An important Beaux-Arts Classical landmark in the city, First Church of Christ, Scientist, Atlanta still dominates its Peachtree Street site at the entry to Ansley Park, an early-twentieth-century automobile suburb. The church orients its colossal portico toward the southwest, forming a forty-five-degree angle to Peachtree Street. When built, the church stood virtually alone, well outside the city center, serving both as an accent to the entry into Ansley Park and as a prominent institutional building along the northern section of Atlanta’s principal residential avenue. This section of Peachtree Street would see remarkable changes in the years to come, beginning with the completion in 1919 of the First Presbyterian Church a few blocks north and continuing five years later when Harriet Harwell Wilson High donated her nearby Tudor Revival mansion to the Atlanta Art Association to serve as an art museum. As the city grew up around it, the monumental Christian Science church maintained its noble presence amidst traditional and modern architecture alike.
Like many other Beaux-Arts buildings of the period, the Christian Science church features a pair of colossal columns on a giant entrance portico. The portico addresses the pedestrian, inviting one up the grand staircase to three massive entry doors and into the great domed auditorium. But the Pantheon-inspired dome also addresses the city, declaring the church, this new denomination among Christian faiths, to be a conservative and traditional contributor to the urbanity and religious life of the city.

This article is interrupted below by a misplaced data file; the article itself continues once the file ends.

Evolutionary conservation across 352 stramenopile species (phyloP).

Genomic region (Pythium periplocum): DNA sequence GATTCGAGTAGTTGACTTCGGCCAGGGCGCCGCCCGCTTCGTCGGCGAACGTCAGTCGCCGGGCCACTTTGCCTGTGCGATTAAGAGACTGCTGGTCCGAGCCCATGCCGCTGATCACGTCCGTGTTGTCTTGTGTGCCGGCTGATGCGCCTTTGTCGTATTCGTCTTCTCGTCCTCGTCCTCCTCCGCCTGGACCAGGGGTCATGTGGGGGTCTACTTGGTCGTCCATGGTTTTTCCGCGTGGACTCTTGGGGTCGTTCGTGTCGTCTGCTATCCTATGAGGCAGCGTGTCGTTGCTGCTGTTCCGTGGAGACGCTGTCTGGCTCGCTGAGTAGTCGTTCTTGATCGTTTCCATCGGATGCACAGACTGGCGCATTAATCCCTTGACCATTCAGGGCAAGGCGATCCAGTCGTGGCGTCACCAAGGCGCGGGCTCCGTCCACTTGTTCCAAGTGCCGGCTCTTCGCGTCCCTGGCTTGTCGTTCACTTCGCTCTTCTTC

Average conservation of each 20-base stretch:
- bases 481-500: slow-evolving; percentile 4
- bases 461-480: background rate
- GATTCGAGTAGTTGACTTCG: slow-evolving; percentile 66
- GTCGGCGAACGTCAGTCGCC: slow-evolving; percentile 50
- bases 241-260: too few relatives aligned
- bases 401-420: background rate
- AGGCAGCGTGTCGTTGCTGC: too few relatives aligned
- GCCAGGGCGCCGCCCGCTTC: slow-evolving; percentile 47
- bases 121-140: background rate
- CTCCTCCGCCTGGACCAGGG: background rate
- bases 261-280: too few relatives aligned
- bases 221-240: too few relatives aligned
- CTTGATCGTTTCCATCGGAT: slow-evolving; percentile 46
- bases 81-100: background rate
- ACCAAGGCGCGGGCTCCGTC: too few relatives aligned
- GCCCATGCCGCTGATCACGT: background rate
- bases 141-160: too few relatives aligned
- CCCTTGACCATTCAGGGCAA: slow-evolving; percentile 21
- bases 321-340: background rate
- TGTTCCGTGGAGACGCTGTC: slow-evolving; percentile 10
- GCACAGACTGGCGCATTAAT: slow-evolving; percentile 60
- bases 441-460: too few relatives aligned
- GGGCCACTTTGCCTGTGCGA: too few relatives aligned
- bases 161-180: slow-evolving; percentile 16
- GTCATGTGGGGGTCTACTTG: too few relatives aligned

The domed auditorium space was designed by Edward E. Dougherty and Arthur Neal Robinson Sr. to address the functional needs of this congregation. The Christian Science denomination avoids liturgy and religious ritual and conducts services with lay readers rather than ordained ministers. Some services include testimonies from the auditorium floor by members of the congregation. There is no choir, although hymns are sung at all services, and Sunday services include a solo performed from the readers’ platform to organ accompaniment. All of this is served by the auditorium layout, which emphasizes the sharing of spoken word under the great dome of the centralized plan. This brings focus to the individual communicants, members of a democratically organized gathering who join together weekly to listen to the readings and testimonies of fellow congregation members. In Christian Science churches, the basilican-plan church with nave and separate chancel was almost always rejected in favor of a simple meeting hall, a Colonial Revival chapel, or a more urbane, classical city church. For the first Christian Science churches erected in major cities, as here, a more monumental Beaux-Arts Classical church was not uncommon, and First Church of Christ, Scientist, Atlanta, remains today one of the best examples in the city.